“Only the pure in heart can make a good soup.”
    ― Ludwig van Beethoven
  • Post #42 - August 23rd, 2006, 10:33 pm
    Post #42 - August 23rd, 2006, 10:33 pm Post #42 - August 23rd, 2006, 10:33 pm
    Mhays wrote:I was thinking about this recently while my family and I were having a lovely day fishing. Comparatively, putting a tube in an animal's mouth and feeding it (which, remember, we do with human beings in the hospital) seems incredibly less cruel than fishing.

    Think: we spent our time chopping a small living animal into bits, shoving hooks through them, throwing them in water where they're either swallowed whole (hopefully) or nibbled into pieces. Then said hook goes through the mouth (if you're lucky) or the eye (if you're not) of the fish you're trying to catch, you drag it in by the injury out of its element, and then allow it to die a number of unpleasant ways. (even if you're practicing catch-and-release fishing, I don't think it's any nicer)


    And if that seems unpleasant, don't even think about going to wach those guys in Chinatown who fillet the fish while it's still breathing. (I do actually have trouble with that. I've caught fish, but I've always made sure they were dead before I started cutting them apart.) Come to think of it, how did they escape the steely eyes of our vigilant city council. Surely filleting a live fish is more unkind than making foie gras.
  • Post #43 - August 23rd, 2006, 10:39 pm
    Post #43 - August 23rd, 2006, 10:39 pm Post #43 - August 23rd, 2006, 10:39 pm
    Friends of mine in San Francisco said-- maybe someone knows more about this-- that they had a major showdown over fish treatment in Chinatown between the anti-cruelty people, who had animal political correctness on their side, and Chinese activists, who had ethnic political correctness on their side. Truly a clash of the 21st century titans. In the end they shut down a few especially egregious places but left most alone.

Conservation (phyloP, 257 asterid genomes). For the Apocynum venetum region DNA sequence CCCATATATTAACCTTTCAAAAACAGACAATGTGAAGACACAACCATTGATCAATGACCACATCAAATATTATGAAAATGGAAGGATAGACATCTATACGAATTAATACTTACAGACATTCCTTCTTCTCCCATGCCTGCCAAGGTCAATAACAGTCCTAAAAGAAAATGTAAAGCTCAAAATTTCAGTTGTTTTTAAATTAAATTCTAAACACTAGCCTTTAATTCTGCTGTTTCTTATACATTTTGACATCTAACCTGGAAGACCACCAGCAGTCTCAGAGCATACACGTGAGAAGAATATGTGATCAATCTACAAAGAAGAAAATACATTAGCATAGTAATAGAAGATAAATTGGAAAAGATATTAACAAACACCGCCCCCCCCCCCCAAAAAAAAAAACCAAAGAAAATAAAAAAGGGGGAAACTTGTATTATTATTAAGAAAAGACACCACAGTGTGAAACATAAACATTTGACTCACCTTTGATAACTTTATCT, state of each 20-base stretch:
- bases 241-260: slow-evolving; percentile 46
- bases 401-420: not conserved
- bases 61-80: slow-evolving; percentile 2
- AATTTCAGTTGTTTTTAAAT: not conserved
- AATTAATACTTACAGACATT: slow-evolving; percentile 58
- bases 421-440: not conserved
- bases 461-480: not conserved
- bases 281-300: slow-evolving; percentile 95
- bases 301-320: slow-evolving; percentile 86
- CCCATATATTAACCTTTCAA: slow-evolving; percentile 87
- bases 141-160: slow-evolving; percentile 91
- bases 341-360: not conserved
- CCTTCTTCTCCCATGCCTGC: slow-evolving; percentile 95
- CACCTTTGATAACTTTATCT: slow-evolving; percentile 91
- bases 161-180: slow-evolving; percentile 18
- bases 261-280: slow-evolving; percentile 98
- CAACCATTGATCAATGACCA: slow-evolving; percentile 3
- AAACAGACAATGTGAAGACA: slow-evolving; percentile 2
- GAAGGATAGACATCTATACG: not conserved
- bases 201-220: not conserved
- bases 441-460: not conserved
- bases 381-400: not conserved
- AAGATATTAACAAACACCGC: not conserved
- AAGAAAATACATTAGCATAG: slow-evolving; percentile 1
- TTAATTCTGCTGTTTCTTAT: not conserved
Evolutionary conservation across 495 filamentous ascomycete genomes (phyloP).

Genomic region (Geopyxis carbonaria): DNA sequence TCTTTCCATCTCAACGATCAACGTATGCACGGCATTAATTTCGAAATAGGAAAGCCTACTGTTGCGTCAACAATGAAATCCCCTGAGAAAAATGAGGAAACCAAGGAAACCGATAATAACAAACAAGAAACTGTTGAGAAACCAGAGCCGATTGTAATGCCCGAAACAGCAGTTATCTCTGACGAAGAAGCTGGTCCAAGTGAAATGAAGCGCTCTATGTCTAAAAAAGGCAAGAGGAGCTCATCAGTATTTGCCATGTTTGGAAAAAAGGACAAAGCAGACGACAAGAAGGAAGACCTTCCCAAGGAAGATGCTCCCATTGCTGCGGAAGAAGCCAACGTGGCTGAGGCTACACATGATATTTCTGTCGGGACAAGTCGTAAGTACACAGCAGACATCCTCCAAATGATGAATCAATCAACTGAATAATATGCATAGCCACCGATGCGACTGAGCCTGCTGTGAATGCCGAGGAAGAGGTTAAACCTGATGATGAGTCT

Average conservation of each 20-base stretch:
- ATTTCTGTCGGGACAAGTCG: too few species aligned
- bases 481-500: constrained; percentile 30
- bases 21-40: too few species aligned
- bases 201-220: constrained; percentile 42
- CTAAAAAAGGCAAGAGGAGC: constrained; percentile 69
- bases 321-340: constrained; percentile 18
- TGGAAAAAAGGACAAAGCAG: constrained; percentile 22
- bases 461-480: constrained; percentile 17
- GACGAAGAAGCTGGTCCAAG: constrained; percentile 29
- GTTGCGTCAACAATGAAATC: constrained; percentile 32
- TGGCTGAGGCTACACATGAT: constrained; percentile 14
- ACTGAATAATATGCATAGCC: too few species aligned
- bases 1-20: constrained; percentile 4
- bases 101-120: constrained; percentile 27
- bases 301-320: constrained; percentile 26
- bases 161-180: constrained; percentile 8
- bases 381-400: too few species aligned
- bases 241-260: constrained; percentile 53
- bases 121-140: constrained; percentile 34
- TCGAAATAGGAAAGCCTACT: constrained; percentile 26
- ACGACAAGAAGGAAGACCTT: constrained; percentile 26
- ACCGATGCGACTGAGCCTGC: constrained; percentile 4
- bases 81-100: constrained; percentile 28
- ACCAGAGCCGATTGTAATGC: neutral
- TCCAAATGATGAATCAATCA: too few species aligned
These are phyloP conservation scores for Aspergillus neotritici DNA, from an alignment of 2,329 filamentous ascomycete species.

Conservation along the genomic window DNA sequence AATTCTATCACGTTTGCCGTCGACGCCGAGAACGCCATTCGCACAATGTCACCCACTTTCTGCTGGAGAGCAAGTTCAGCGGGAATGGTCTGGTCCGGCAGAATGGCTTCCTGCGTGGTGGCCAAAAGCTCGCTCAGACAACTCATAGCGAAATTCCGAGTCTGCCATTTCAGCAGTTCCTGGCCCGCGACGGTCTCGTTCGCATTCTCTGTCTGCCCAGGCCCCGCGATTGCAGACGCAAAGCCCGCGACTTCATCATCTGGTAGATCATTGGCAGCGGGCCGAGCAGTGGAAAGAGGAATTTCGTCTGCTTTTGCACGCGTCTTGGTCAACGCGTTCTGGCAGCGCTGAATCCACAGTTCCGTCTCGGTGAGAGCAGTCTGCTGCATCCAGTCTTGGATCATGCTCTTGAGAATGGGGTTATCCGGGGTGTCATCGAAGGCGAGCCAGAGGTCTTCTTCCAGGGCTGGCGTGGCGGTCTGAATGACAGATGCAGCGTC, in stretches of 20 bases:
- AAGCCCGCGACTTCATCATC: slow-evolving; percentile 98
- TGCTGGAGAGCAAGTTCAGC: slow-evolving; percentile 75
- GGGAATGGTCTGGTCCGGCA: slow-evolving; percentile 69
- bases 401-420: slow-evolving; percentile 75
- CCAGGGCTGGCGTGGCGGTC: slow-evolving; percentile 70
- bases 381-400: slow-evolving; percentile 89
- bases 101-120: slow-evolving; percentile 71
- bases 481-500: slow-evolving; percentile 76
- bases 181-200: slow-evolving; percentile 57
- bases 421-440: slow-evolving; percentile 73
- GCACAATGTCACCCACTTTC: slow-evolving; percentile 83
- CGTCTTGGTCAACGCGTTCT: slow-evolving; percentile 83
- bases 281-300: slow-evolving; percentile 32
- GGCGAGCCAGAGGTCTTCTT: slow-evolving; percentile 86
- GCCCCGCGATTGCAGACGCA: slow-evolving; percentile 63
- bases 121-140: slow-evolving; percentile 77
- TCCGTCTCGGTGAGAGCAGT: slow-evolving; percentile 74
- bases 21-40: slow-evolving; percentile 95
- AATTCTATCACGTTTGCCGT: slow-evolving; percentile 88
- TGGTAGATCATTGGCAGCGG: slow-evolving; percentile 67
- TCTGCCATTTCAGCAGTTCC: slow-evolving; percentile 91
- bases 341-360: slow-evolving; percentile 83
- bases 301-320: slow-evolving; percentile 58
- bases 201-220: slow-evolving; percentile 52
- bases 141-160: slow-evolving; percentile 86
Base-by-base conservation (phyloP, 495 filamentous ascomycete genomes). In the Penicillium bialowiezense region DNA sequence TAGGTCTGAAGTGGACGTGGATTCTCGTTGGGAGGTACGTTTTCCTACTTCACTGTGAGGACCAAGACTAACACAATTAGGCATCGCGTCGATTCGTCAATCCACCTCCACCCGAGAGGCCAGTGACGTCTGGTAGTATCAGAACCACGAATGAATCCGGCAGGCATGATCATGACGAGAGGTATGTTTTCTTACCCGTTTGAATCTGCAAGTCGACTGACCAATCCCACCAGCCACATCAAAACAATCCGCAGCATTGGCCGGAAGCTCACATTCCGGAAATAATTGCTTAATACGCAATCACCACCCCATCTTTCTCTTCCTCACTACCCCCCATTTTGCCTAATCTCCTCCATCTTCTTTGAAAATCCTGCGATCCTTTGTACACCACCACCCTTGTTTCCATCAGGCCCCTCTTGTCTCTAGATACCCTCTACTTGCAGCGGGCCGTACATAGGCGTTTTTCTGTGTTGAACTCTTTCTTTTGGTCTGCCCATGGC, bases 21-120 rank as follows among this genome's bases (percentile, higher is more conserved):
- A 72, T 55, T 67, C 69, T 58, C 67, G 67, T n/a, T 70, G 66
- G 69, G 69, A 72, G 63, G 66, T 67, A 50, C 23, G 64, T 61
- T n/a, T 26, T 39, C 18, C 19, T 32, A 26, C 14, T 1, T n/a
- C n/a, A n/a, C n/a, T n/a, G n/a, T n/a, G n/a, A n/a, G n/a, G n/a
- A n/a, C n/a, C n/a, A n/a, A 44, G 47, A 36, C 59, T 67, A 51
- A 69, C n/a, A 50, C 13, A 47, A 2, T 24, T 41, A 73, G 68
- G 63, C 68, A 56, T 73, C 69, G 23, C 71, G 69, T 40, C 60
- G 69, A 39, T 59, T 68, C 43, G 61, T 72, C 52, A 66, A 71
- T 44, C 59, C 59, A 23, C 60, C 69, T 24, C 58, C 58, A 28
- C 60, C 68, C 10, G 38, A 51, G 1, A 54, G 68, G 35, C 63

Watch Sky Full of Bacon, the Chicago food HD podcast!
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  • Post #44 - August 23rd, 2006, 11:10 pm
    Post #44 - August 23rd, 2006, 11:10 pm Post #44 - August 23rd, 2006, 11:10 pm
    Cynthia wrote:Come to think of it, how did they escape the steely eyes of our vigilant city council. Surely filleting a live fish is more unkind than making foie gras.


    Uhhh... can we stop putting together the City Council's hit list for them? Please? :-)
    Dominic Armato
    Dining Critic
    The Arizona Republic and azcentral.com
  • Post #45 - August 24th, 2006, 12:08 am
    Post #45 - August 24th, 2006, 12:08 am Post #45 - August 24th, 2006, 12:08 am
    I know we have some lawyers on here. Correct me if I'm wrong, but I think the city's ordinance legislates against selling foie gras. But if a restaurant wants to offer the foie gras free as part of another dish people are ordering, it's not illegal. When I order a dish in a restaurant, they virtually never break out the cost by ingredient. So if someone were to order a dish containing foie gras, but the restaurant claimed the foie gras part was free and they were only charging for the other ingredients, would that be prohibited?